Bryon Price

22 May 2014 – A world-first design and performance rating method for HVAC systems is a step closer with the imminent release of an online tool for industry comment.

“Calculating Cool” is set to transform the airconditioning industry when it is released later this year, the ARBS trade exhibition heard in Melbourne on Tuesday.

At the Calculating Cool: Revolutionising the Air Conditioning Sector panel event, Bryon Price, strategic development director at A.G. Coombs and a non-executive director of AIRAH and the Facility Management Association of Australia, said the benchmarking tool would reward and encourage best practice in the HVAC life cycle.

The online calculator will assist professionals in the HVAC industry to save energy, take effective control and extend the life of systems. It is designed to align with NABERS and Green Star Design.

“This has never been done in the world,” Mr Price said. “We are keen to not keep the data to ourselves but provide the data to Australia and the world to better drive change.”

The Calculating Cool project is being funded by the federal government Department of Industry on behalf of the Council of Australian Government Commercial Buildings Committee. Sustainability Victoria is managing the project and Team Catalyst is delivering it.

Sustainability Victoria project advisor energy skills Inge Sarunic said the project was 80 per cent completed and had reached the pilot stage. Ms Sarunic is looking for up to five office buildings on which to test the tool.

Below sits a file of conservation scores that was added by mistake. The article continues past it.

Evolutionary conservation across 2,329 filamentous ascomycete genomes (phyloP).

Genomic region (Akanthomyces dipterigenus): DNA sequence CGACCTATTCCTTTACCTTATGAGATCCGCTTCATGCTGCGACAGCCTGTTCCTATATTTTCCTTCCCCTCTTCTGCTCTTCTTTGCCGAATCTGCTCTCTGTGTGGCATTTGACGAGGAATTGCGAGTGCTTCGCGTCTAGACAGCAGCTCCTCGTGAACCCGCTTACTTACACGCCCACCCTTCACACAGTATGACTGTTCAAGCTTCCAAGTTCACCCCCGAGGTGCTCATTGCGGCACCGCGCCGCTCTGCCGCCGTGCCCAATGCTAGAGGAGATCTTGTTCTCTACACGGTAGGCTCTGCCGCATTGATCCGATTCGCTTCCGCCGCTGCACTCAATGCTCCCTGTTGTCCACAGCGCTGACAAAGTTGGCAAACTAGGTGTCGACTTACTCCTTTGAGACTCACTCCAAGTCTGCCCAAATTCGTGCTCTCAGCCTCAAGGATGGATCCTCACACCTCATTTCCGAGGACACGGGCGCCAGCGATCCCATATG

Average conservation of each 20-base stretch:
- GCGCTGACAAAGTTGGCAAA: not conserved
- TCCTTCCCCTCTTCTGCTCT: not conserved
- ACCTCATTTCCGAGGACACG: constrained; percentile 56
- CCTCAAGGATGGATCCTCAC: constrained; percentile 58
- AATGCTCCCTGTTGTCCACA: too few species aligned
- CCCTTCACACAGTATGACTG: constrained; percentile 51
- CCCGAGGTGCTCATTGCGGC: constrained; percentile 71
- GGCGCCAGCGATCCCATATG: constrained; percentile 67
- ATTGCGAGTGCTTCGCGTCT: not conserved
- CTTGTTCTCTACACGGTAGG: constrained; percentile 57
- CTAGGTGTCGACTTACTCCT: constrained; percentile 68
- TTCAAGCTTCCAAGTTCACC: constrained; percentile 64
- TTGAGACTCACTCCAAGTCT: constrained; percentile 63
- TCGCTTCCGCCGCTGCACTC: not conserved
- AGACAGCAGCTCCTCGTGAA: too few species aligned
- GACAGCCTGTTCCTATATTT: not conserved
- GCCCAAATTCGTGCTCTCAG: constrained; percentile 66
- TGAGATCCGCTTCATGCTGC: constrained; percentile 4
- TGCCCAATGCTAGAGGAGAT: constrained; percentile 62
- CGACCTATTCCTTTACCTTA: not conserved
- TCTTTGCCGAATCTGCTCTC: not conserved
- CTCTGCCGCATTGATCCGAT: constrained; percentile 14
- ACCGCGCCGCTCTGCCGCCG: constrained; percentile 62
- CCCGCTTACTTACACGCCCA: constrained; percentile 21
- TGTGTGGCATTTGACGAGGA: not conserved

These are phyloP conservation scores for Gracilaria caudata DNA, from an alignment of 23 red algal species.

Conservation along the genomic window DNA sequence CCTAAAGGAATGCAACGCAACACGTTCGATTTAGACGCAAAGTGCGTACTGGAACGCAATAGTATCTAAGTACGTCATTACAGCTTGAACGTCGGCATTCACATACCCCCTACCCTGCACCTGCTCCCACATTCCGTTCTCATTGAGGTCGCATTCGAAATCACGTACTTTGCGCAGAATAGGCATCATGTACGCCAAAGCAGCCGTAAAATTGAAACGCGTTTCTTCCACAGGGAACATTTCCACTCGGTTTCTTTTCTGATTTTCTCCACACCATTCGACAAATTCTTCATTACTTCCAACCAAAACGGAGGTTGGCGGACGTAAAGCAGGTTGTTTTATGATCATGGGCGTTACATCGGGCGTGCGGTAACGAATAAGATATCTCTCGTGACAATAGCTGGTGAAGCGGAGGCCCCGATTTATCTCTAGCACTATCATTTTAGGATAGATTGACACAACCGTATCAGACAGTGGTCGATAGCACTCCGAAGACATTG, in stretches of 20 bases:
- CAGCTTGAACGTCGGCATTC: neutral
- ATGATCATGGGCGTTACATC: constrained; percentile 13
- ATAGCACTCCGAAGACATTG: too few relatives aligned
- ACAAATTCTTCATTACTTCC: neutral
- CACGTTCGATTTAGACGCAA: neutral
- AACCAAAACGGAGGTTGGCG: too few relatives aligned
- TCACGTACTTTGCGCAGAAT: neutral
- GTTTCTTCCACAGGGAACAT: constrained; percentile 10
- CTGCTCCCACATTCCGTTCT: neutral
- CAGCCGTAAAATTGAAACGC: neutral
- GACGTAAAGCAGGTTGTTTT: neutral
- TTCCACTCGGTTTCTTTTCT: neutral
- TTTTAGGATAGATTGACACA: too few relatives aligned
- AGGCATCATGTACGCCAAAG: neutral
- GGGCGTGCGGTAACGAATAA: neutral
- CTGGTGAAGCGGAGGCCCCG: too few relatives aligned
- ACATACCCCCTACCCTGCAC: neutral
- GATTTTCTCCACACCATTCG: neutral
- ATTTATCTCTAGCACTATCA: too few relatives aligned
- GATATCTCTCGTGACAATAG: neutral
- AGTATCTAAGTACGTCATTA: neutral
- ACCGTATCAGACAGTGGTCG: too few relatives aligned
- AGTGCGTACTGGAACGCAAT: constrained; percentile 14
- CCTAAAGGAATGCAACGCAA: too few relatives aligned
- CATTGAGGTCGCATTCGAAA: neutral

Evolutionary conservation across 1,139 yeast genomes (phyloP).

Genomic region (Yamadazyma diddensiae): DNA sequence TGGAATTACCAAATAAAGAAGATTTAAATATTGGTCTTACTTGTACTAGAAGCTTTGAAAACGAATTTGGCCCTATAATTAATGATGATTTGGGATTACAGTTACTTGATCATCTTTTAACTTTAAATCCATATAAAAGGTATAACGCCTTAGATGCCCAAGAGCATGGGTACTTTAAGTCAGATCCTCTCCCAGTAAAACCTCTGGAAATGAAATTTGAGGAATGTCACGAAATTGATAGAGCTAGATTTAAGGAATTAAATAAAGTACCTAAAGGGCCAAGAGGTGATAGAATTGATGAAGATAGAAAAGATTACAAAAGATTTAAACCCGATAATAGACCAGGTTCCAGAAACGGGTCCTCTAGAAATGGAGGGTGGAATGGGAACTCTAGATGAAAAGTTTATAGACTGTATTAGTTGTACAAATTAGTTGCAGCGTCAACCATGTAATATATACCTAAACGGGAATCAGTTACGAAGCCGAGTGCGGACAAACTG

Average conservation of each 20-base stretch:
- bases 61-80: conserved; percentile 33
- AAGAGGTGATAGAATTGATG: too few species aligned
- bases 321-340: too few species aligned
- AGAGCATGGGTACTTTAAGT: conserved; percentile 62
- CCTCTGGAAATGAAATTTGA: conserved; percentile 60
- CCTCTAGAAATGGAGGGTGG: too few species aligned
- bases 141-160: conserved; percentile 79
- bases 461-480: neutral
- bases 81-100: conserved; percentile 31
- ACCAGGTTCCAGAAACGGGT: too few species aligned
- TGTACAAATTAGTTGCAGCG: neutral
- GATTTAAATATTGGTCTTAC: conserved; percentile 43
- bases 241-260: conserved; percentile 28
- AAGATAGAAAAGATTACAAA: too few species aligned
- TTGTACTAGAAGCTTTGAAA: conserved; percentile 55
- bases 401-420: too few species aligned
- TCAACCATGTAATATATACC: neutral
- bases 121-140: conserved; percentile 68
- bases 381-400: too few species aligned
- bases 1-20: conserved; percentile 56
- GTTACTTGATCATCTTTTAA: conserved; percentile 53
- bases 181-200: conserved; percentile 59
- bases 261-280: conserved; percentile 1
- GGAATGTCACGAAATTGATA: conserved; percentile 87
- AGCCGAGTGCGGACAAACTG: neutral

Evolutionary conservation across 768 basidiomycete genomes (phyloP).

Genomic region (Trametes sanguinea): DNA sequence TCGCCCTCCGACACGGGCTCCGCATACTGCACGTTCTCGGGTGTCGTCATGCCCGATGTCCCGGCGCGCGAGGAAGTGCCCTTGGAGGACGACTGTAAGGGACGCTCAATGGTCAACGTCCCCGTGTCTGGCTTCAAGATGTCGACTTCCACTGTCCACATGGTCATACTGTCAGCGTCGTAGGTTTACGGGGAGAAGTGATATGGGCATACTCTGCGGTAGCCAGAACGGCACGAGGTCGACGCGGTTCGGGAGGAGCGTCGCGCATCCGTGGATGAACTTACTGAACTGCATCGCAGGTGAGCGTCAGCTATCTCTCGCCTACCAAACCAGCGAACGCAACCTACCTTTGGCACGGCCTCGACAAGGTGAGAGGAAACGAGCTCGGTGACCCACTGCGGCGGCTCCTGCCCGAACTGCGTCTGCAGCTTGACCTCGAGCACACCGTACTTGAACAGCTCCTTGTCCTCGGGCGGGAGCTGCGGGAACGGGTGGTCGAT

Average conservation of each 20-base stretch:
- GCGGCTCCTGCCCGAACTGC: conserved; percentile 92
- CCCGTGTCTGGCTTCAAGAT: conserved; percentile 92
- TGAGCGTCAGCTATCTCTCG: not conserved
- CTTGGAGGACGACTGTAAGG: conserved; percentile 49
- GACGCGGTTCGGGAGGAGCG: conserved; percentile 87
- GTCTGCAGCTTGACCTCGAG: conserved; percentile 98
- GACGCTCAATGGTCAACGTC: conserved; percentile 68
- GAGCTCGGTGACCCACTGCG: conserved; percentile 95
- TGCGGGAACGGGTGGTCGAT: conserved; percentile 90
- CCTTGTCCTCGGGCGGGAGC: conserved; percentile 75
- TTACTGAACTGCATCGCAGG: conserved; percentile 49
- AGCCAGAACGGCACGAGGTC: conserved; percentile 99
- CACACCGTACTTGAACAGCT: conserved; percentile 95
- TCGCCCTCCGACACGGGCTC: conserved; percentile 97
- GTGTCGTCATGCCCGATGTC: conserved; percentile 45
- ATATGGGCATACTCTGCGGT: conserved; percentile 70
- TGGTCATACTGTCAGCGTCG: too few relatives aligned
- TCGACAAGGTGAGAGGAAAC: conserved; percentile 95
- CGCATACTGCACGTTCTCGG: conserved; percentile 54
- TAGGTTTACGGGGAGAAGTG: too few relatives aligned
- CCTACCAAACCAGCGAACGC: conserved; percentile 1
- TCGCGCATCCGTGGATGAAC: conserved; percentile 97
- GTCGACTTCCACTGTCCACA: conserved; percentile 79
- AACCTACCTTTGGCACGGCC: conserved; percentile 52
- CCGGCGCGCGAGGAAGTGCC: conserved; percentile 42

“We are very keen for industry to get involved,” she said. “It is so important – the quality of the tool at the other end will be in proportion to the contribution.”

The online tool will rate new HVAC design (final design documentation), new HVAC system installation (less than 12 months in operation) and existing HVAC systems (more than 12 months in operation). At present, its scope is NCC Class 5 – commercial office buildings.

PC Thomas

Team Catalyst director PC Thomas said the tool asked a series of questions covering areas such as climate, gross floor area, HVAC plant type and building type.

The rating is broadly driven by a quantitative score taking into account measured (metered) HVAC performance or predicted (energy simulation) performance and a qualitative score (attribute based).

Users are provided with a quantitative rating – for example: the system’s performance is consistent within the range of performance considered “Good”. It uses 46.83 per cent more energy when compared to threshold of “Excellent” performance.

The qualitative rating is a percentage score derived from attributes such as commissioning, maintenance, tuning, documentation, design and user satisfaction.

Mr Thomas said in the past there was caution about asking users how they felt about a space.

“We are encouraging people to start asking, ‘Have you considered what the user feels like in the space?’” he said.

The rating tool will help to:

  • coordinate operation and maintenance practices
  • capture operational and maintenance information
  • facilitate the long-term monitoring and analysis of the comparative performance of systems, particularly as building uses change and systems are upgraded or altered.

“The idea is that once you fill it out… you have some idea of where to attack,” Mr Thomas said. “What are the steps we need to take to answer ‘yes’ to these questions?”

Mr Thomas said the tool could be used for education and communication, due diligence, a basis for specification, to encourage monitoring and sub-metering, and as a checklist for energy efficiency.

“It could be a way of starting an energy efficiency journey,” he said.

The project is expected to be completed by the end of October. The BETA version of the app is available at: